How does Sidney defend poetry in An Apology for Poetry ? | Four Charges against poetry

An Apology for Poetry is one of the major works of Sir Philip Sidney written in the Sixteenth century. Sidney wrote this work in 1580 but it was published posthumously in 1595. Sidney wished to guard poetry and reinstate the greatness of the poet which has tainted in his age. Sidney thought poetry to have greater assertion for defense and justification. Sidney turns to disprove the allegation imposed upon poetry by Stephen Gosson and other Elizabethan critics.

Throughout “An Apology for Poetry” Sidney criticizes attackers of poetry for being thoughtless readers. But the ultimate counter-argument comes in the second part of this essay, where Sidney denies four major allegations leveled against poetry. At the very start of the “An Apology for Poetry”, Sidney considers those ungrateful who insults poetry because in Sidney’s view, insulting poetry means insulting the first light-bearer to ignorance. Thereafter, Sidney concedes that critics of that time attacking poetry because of receiving attention. The dignity and integrity of poetry are so distinct and obvious that, Sidney proposes, he should only sum up them to justify. 

Poetry is only a waste of time:

The first allegation imposed in opposition to poetry was that poetry is only a waste of time. A person may consume his hours more productively obtaining knowledge elsewhere than learning poetry. Sidney put forward a radical comment that there is no branch of knowledge relatively more productive than poetry. It is only poetry that educates righteousness and virtue and encourages men to do ethical acts. This twofold aim of ‘teaching moving’ is achieved by poetry very successfully. Poetry is higher and loftier than all other branches of knowledge as it educates us self-realization which can be utilized for well-being as well as for virtuous action. Sidney concedes that poetry has been the earliest light-bearer to ignorance in all dialects and countries. 

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Poetry represented nothing but illusion and falsity:

The second charge that was leveled against poetry was that poetry represented nothing but illusion and falsity. To this Sidney counters by stating that a poet not ever affirms anything and thereby we cannot accuse him of lying. To proclaim or declare something as the truth is to lie but as the poet never claims that his artistic creation is true, he cannot be charged with lying. Actually, if we compare a historian, an astronomer, a physician, and a geometrician, a poet is the least liar.  We cannot look for anything other than the truth from a historian; still, there are numerous falsities in history. In the same way, there could be miscalculations and lapses in the thesis by the knowledgeable scientist. But considering the fact that the poet does not ever claim anything as truth, he can never be considered a liar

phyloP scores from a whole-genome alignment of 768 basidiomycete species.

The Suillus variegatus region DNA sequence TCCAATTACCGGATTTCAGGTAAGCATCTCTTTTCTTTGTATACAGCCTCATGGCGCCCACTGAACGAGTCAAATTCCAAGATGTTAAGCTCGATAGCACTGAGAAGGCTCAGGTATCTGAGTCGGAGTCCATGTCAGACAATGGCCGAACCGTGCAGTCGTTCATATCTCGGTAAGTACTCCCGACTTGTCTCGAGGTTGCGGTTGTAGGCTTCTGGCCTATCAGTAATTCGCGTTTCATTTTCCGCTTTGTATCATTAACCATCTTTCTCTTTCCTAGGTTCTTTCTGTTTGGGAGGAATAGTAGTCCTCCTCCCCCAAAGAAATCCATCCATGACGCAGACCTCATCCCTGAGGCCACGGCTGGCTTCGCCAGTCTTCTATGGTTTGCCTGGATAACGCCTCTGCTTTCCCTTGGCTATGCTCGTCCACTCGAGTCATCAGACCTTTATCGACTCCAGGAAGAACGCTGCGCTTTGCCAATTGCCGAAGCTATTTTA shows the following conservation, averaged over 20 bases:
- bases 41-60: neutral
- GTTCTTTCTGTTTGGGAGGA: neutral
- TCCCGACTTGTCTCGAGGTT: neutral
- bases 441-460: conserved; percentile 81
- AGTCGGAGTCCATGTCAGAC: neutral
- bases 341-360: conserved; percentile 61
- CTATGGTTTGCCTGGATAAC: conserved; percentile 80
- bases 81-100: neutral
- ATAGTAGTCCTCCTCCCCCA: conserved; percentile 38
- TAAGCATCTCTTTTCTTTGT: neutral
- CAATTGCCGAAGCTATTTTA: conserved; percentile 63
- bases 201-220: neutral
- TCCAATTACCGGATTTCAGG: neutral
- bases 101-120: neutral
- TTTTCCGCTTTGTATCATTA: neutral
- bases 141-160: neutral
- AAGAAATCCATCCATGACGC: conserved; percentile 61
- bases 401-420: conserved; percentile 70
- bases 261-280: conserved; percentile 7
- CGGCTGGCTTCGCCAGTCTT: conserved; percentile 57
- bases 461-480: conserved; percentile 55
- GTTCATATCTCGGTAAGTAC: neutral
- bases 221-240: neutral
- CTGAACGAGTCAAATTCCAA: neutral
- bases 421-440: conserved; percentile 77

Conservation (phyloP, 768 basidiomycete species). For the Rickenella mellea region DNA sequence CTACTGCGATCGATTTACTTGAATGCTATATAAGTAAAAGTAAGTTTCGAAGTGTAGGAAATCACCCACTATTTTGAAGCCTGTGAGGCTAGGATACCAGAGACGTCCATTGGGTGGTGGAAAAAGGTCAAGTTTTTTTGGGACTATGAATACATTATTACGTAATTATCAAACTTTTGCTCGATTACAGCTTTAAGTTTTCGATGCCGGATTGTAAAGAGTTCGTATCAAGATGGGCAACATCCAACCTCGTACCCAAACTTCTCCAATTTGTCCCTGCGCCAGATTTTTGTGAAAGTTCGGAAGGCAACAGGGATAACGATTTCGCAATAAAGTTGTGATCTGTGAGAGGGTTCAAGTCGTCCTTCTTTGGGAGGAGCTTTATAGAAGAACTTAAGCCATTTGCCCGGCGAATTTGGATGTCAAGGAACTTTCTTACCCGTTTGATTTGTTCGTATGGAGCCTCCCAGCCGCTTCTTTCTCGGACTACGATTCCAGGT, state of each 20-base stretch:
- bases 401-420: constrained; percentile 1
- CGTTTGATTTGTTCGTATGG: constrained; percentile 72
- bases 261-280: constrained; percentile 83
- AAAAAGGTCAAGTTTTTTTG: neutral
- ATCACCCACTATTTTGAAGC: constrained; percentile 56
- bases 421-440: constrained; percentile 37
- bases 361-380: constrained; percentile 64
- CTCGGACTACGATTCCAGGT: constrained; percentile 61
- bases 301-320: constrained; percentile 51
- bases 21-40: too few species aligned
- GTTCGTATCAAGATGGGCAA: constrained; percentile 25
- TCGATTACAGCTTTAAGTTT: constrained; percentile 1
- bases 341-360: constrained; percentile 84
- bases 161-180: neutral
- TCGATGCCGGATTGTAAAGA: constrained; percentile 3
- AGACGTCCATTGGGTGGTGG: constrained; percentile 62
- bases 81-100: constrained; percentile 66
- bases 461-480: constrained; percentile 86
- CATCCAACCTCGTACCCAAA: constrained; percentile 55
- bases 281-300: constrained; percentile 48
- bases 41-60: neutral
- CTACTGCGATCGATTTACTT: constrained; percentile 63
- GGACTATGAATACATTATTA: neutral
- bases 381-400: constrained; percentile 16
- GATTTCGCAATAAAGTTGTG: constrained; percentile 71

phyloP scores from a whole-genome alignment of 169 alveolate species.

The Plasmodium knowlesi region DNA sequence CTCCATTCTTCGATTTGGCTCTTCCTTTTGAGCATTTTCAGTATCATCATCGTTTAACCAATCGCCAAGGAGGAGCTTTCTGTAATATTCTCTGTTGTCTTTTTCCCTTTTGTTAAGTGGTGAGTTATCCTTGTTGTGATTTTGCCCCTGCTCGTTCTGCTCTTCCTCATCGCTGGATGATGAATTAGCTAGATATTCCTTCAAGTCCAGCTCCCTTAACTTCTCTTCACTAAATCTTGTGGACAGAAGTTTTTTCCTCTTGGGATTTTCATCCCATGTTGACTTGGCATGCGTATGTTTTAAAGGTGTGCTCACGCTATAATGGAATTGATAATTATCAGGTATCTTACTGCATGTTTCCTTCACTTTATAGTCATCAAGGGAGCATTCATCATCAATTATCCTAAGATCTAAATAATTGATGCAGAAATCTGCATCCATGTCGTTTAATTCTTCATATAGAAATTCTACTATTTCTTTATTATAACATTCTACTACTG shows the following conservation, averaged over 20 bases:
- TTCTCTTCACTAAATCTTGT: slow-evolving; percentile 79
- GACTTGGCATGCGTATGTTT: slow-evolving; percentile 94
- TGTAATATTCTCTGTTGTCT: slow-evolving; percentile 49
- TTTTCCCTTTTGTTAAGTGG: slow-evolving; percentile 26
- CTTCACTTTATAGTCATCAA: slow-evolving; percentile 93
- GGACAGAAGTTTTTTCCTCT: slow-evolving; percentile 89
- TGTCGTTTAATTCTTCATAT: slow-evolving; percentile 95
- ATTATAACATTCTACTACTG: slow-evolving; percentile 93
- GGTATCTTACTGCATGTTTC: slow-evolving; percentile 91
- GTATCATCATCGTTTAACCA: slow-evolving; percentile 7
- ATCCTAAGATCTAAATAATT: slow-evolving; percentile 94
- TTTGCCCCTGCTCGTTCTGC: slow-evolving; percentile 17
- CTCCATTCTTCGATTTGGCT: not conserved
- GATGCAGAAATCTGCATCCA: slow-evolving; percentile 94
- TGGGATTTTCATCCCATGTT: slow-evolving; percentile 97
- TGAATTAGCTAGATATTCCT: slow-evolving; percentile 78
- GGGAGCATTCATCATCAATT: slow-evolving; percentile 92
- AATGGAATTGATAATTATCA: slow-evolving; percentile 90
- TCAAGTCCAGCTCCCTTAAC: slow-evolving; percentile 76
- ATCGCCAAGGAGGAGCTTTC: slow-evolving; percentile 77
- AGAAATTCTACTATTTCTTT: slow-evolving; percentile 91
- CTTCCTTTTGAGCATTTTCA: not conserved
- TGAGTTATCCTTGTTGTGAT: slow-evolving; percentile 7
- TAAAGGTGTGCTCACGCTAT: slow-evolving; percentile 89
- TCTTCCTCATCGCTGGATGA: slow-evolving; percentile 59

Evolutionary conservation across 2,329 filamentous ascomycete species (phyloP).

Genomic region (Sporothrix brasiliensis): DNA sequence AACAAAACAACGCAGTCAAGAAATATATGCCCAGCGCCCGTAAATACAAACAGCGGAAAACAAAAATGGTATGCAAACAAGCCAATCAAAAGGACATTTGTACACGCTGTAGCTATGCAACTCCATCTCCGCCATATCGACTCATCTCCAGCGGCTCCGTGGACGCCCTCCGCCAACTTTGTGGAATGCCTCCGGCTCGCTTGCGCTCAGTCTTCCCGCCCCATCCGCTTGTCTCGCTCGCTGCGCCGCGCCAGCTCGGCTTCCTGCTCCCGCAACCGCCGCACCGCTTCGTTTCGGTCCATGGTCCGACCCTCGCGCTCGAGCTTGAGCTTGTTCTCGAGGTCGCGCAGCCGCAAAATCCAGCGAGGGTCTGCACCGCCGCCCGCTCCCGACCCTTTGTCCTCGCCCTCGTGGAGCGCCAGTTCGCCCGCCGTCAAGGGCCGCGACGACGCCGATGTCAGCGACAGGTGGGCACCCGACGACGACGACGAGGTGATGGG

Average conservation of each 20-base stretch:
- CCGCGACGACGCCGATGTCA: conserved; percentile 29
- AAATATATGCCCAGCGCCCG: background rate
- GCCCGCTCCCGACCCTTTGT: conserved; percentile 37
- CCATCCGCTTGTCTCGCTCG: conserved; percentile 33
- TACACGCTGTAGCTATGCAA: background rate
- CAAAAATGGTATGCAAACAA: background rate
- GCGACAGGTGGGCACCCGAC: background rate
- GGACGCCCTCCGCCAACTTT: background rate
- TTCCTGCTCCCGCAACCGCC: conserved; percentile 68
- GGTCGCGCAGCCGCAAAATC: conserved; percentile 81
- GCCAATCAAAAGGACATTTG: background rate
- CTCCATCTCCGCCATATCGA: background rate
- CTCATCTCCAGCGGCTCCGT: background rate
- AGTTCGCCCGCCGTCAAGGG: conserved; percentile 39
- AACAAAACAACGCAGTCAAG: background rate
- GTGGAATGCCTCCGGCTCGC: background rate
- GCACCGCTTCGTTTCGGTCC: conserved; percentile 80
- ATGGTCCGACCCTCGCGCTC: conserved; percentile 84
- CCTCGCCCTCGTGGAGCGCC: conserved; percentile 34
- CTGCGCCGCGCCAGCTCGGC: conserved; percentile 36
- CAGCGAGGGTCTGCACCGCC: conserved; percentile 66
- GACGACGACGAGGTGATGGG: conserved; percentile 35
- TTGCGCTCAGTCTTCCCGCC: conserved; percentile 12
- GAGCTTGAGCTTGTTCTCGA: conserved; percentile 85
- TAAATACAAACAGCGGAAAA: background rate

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Poetry corrupt our minds:

The third charge levied against poetry was that poetry corrupt our minds by altering them to malicious and turning the youth spiritless and effeminate. Sidney asserts that it is the immoral minds of a few poets which cause them to compose poetry representing scenes of lust and erotic. Poetry by its very nature is virtuous. The proper usage of poetry can motivate and ennoble us and our souls. Sidney also asserts that the misapplying of any art form can be evenly threatening for society. If a physician misuses his medical learning, it can turn out to be disastrous. In the same way, if a lawyer uses his learnings of the law in a wrong way then even an innocent person can be punished and it may cause further injustices and inequality.  Sidney maintains that superior poetry can move men to righteous action like Abraham abandoning his son Isaac or young David battling with giant Goliath. 

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Plato removed poets from his ideal state:

Those who imposed allegations against poetry proclaimed that the famous philosopher Plato removed poets from his ideal state. But Sidney clarifies that Plato banished preposterous and nonsensical poets, not poetry itself. Sidney asserts that Plato’s “Dialogues” itself are composed in the form of verse. Sidney maintains that Plato himself took out much learning from poetry and his works were also greatly poetical. Plato’s criticism against poetry emerged from the case that gods were not portrayed as being kind-hearted and benign but as immodest and vengeful. Here Sidney clarifies that the images of gods portrayed by the poets were in line with the contemporary beliefs of the time. 

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In conclusion, we can say that Sidney condemns wicked minds to have immoral poetry but it cannot be turned down that seductive illustrations of courtship, stories of temptation, liaison do have an unfavorable effect on youth and easily affect minds. Concurrently all love poets cannot be neglected as immoral only because their purpose is to initiate a perception of judgment in the readers and to assist them to differentiate between good and evil and make the proper choice. The core of Sidney’s justification is that poetry, like everything, might be misused by unprincipled and inept poets, but that the misemployment of poetry must be regarded as the exception and not the decree. 

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